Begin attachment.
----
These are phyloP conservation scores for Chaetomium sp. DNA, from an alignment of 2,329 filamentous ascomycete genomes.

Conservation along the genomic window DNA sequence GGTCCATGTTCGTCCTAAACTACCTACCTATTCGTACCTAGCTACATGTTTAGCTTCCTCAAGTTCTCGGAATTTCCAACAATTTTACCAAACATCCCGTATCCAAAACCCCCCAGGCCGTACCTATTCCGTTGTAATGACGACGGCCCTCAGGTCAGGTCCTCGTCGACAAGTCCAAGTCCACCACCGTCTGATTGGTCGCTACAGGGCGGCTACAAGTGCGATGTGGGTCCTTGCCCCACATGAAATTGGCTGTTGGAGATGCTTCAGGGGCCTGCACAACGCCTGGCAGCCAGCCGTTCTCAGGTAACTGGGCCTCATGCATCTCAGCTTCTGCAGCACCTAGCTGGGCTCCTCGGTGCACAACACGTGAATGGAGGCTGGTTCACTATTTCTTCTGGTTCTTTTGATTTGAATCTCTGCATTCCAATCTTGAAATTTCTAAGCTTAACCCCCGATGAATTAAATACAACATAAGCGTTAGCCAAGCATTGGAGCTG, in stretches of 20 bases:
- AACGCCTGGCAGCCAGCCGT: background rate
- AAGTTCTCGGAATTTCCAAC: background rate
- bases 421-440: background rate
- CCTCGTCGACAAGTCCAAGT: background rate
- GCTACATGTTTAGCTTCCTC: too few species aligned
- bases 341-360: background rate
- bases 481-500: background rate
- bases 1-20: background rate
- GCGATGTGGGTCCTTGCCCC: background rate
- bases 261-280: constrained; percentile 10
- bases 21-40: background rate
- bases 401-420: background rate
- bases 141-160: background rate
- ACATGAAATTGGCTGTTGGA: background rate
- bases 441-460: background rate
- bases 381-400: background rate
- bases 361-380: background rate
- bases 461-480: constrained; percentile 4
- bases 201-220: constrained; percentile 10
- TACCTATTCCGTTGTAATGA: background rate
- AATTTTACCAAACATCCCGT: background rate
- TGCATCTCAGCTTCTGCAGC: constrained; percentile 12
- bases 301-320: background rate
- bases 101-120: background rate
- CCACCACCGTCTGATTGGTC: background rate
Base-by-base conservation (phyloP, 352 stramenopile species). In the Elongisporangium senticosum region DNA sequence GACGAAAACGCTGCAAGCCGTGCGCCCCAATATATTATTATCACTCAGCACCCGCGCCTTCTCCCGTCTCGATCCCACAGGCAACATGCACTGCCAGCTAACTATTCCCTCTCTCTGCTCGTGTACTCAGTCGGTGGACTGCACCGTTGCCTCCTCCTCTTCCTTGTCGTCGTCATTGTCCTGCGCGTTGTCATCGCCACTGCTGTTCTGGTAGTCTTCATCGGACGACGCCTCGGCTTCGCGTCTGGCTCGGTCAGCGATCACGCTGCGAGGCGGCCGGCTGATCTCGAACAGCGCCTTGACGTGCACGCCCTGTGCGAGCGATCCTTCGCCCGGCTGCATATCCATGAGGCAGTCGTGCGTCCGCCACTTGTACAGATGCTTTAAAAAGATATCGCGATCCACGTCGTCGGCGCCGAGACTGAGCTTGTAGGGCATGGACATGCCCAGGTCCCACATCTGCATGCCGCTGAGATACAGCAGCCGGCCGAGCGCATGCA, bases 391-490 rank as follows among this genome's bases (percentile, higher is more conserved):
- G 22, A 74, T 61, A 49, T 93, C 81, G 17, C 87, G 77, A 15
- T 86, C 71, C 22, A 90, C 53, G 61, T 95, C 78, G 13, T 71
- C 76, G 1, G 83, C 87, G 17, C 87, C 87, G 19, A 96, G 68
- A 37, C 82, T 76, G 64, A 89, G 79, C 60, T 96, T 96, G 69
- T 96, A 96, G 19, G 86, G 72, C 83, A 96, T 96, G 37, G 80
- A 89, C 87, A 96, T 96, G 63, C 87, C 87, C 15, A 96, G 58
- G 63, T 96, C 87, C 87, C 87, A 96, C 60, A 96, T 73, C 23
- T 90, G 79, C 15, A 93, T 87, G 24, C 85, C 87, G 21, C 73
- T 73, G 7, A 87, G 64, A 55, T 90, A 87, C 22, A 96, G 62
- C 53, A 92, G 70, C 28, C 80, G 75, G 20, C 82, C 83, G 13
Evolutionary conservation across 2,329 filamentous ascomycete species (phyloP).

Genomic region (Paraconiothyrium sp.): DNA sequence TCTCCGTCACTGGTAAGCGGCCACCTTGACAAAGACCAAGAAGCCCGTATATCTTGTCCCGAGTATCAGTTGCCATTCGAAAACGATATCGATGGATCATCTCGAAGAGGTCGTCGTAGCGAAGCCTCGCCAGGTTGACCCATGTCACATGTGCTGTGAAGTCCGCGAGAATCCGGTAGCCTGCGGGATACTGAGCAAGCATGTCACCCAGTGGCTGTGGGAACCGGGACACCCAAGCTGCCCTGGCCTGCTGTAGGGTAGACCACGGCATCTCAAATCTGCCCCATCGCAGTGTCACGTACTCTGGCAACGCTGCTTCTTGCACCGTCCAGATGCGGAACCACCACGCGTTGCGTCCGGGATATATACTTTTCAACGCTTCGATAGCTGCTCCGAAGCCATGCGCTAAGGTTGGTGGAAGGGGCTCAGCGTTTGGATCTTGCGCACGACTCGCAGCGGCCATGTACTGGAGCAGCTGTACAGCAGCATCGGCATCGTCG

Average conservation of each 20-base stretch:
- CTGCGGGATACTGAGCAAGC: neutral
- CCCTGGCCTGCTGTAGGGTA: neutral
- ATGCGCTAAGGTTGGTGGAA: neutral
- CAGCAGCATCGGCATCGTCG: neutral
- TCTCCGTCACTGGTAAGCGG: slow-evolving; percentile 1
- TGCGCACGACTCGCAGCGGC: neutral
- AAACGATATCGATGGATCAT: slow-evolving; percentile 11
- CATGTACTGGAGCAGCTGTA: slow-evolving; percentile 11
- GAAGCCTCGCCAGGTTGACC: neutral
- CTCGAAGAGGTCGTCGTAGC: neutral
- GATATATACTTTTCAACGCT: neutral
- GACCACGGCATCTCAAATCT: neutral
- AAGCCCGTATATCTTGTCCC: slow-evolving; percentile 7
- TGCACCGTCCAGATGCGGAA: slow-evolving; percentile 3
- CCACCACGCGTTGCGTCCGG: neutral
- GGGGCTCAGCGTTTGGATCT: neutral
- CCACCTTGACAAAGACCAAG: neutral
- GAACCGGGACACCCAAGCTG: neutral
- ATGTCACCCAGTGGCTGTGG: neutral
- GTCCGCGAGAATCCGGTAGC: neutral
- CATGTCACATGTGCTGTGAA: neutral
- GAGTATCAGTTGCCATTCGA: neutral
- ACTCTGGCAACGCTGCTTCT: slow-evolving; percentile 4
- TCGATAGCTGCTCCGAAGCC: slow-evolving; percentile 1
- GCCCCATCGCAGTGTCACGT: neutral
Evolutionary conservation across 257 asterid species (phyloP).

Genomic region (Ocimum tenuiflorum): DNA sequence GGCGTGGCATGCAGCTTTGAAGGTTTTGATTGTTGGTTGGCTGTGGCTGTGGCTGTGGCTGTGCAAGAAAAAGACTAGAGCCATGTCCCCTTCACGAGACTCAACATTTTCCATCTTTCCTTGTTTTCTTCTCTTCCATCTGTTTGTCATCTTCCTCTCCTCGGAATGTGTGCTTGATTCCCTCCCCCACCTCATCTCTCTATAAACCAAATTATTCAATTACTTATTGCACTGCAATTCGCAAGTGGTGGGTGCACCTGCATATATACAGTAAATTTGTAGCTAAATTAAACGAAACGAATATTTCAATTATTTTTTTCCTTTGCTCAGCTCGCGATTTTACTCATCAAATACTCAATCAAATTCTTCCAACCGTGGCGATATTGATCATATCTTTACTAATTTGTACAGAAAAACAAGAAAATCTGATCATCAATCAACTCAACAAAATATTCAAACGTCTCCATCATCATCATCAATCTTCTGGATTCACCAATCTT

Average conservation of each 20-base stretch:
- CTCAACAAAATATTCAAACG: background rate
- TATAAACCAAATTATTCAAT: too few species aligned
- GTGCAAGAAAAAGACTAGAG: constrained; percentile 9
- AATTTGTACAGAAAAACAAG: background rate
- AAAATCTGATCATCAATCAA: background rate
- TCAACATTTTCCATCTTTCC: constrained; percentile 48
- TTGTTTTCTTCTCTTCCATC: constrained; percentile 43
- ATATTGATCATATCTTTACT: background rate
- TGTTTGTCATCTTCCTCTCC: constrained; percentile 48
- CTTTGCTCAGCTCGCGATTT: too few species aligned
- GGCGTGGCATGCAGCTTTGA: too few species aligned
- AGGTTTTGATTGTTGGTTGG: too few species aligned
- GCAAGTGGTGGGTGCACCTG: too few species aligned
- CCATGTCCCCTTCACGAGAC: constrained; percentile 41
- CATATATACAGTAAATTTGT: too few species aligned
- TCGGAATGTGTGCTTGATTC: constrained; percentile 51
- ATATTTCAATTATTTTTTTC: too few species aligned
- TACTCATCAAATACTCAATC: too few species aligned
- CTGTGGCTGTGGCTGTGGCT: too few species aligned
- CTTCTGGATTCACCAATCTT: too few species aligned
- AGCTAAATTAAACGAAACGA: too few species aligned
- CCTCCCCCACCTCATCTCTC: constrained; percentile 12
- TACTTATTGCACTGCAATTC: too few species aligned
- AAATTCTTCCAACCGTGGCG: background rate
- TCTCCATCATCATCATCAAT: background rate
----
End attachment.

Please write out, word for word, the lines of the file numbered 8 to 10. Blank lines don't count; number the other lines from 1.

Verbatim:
- bases 341-360: background rate
- bases 481-500: background rate
- bases 1-20: background rate